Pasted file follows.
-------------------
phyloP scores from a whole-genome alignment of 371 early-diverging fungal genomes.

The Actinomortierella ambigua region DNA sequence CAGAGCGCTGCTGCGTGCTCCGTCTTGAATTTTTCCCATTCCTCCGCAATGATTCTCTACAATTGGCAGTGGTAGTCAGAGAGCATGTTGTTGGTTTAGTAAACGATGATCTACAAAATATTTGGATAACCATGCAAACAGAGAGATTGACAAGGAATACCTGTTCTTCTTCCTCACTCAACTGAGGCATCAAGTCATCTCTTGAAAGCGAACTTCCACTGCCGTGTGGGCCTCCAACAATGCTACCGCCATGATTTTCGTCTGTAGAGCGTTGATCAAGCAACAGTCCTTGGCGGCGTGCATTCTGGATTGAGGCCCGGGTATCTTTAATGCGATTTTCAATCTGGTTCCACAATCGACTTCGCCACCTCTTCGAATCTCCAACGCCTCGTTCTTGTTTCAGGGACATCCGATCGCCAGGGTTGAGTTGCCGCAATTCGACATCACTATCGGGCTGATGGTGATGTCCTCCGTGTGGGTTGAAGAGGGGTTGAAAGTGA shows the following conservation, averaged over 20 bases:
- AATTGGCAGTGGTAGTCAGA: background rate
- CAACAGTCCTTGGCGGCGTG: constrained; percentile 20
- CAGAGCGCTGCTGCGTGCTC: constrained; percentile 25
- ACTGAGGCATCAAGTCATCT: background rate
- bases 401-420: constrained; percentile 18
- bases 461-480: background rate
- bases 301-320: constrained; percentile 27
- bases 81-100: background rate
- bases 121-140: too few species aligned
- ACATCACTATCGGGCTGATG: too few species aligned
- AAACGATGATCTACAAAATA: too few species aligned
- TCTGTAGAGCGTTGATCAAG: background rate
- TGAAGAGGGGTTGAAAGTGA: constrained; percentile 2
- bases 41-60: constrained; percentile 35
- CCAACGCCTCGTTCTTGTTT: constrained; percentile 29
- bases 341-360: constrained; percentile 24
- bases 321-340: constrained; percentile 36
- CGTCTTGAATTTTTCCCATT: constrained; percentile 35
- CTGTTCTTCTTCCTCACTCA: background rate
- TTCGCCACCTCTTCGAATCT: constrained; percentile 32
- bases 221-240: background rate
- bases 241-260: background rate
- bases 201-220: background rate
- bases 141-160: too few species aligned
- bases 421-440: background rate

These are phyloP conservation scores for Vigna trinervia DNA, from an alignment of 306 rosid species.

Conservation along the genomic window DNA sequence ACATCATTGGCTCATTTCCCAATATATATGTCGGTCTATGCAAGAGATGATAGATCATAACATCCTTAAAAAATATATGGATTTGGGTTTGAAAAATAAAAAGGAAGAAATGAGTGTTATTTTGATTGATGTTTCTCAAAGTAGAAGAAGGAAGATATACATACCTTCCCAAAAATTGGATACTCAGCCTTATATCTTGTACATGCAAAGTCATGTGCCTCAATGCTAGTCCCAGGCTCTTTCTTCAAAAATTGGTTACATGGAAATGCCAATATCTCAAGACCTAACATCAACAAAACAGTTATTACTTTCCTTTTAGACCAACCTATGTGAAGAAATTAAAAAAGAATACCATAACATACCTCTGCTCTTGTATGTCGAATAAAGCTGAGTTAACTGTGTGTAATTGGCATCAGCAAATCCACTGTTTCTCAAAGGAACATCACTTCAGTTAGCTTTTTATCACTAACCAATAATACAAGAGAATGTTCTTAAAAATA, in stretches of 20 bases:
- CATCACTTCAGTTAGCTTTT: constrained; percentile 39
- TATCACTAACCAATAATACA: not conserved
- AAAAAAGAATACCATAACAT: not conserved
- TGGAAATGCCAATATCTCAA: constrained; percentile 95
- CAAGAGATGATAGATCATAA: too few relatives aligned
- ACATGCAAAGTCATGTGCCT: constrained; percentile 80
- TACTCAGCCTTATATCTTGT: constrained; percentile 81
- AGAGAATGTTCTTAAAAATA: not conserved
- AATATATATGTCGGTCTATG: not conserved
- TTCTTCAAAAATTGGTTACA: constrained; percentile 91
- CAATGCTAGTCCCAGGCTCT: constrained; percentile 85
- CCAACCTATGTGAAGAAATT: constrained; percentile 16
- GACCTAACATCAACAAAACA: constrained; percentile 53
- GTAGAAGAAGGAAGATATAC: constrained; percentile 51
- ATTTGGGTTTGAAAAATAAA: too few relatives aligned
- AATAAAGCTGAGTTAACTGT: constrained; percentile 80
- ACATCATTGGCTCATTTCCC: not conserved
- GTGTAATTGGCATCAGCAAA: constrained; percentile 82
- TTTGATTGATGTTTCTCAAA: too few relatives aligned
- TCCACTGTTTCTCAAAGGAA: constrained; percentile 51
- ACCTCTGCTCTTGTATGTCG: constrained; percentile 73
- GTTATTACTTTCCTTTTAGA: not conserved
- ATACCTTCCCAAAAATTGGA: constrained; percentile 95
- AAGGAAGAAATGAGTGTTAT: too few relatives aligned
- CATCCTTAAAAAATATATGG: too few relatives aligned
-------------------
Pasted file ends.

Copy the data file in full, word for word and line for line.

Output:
phyloP scores from a whole-genome alignment of 371 early-diverging fungal genomes.

The Actinomortierella ambigua region DNA sequence CAGAGCGCTGCTGCGTGCTCCGTCTTGAATTTTTCCCATTCCTCCGCAATGATTCTCTACAATTGGCAGTGGTAGTCAGAGAGCATGTTGTTGGTTTAGTAAACGATGATCTACAAAATATTTGGATAACCATGCAAACAGAGAGATTGACAAGGAATACCTGTTCTTCTTCCTCACTCAACTGAGGCATCAAGTCATCTCTTGAAAGCGAACTTCCACTGCCGTGTGGGCCTCCAACAATGCTACCGCCATGATTTTCGTCTGTAGAGCGTTGATCAAGCAACAGTCCTTGGCGGCGTGCATTCTGGATTGAGGCCCGGGTATCTTTAATGCGATTTTCAATCTGGTTCCACAATCGACTTCGCCACCTCTTCGAATCTCCAACGCCTCGTTCTTGTTTCAGGGACATCCGATCGCCAGGGTTGAGTTGCCGCAATTCGACATCACTATCGGGCTGATGGTGATGTCCTCCGTGTGGGTTGAAGAGGGGTTGAAAGTGA shows the following conservation, averaged over 20 bases:
- AATTGGCAGTGGTAGTCAGA: background rate
- CAACAGTCCTTGGCGGCGTG: constrained; percentile 20
- CAGAGCGCTGCTGCGTGCTC: constrained; percentile 25
- ACTGAGGCATCAAGTCATCT: background rate
- bases 401-420: constrained; percentile 18
- bases 461-480: background rate
- bases 301-320: constrained; percentile 27
- bases 81-100: background rate
- bases 121-140: too few species aligned
- ACATCACTATCGGGCTGATG: too few species aligned
- AAACGATGATCTACAAAATA: too few species aligned
- TCTGTAGAGCGTTGATCAAG: background rate
- TGAAGAGGGGTTGAAAGTGA: constrained; percentile 2
- bases 41-60: constrained; percentile 35
- CCAACGCCTCGTTCTTGTTT: constrained; percentile 29
- bases 341-360: constrained; percentile 24
- bases 321-340: constrained; percentile 36
- CGTCTTGAATTTTTCCCATT: constrained; percentile 35
- CTGTTCTTCTTCCTCACTCA: background rate
- TTCGCCACCTCTTCGAATCT: constrained; percentile 32
- bases 221-240: background rate
- bases 241-260: background rate
- bases 201-220: background rate
- bases 141-160: too few species aligned
- bases 421-440: background rate

These are phyloP conservation scores for Vigna trinervia DNA, from an alignment of 306 rosid species.

Conservation along the genomic window DNA sequence ACATCATTGGCTCATTTCCCAATATATATGTCGGTCTATGCAAGAGATGATAGATCATAACATCCTTAAAAAATATATGGATTTGGGTTTGAAAAATAAAAAGGAAGAAATGAGTGTTATTTTGATTGATGTTTCTCAAAGTAGAAGAAGGAAGATATACATACCTTCCCAAAAATTGGATACTCAGCCTTATATCTTGTACATGCAAAGTCATGTGCCTCAATGCTAGTCCCAGGCTCTTTCTTCAAAAATTGGTTACATGGAAATGCCAATATCTCAAGACCTAACATCAACAAAACAGTTATTACTTTCCTTTTAGACCAACCTATGTGAAGAAATTAAAAAAGAATACCATAACATACCTCTGCTCTTGTATGTCGAATAAAGCTGAGTTAACTGTGTGTAATTGGCATCAGCAAATCCACTGTTTCTCAAAGGAACATCACTTCAGTTAGCTTTTTATCACTAACCAATAATACAAGAGAATGTTCTTAAAAATA, in stretches of 20 bases:
- CATCACTTCAGTTAGCTTTT: constrained; percentile 39
- TATCACTAACCAATAATACA: not conserved
- AAAAAAGAATACCATAACAT: not conserved
- TGGAAATGCCAATATCTCAA: constrained; percentile 95
- CAAGAGATGATAGATCATAA: too few relatives aligned
- ACATGCAAAGTCATGTGCCT: constrained; percentile 80
- TACTCAGCCTTATATCTTGT: constrained; percentile 81
- AGAGAATGTTCTTAAAAATA: not conserved
- AATATATATGTCGGTCTATG: not conserved
- TTCTTCAAAAATTGGTTACA: constrained; percentile 91
- CAATGCTAGTCCCAGGCTCT: constrained; percentile 85
- CCAACCTATGTGAAGAAATT: constrained; percentile 16
- GACCTAACATCAACAAAACA: constrained; percentile 53
- GTAGAAGAAGGAAGATATAC: constrained; percentile 51
- ATTTGGGTTTGAAAAATAAA: too few relatives aligned
- AATAAAGCTGAGTTAACTGT: constrained; percentile 80
- ACATCATTGGCTCATTTCCC: not conserved
- GTGTAATTGGCATCAGCAAA: constrained; percentile 82
- TTTGATTGATGTTTCTCAAA: too few relatives aligned
- TCCACTGTTTCTCAAAGGAA: constrained; percentile 51
- ACCTCTGCTCTTGTATGTCG: constrained; percentile 73
- GTTATTACTTTCCTTTTAGA: not conserved
- ATACCTTCCCAAAAATTGGA: constrained; percentile 95
- AAGGAAGAAATGAGTGTTAT: too few relatives aligned
- CATCCTTAAAAAATATATGG: too few relatives aligned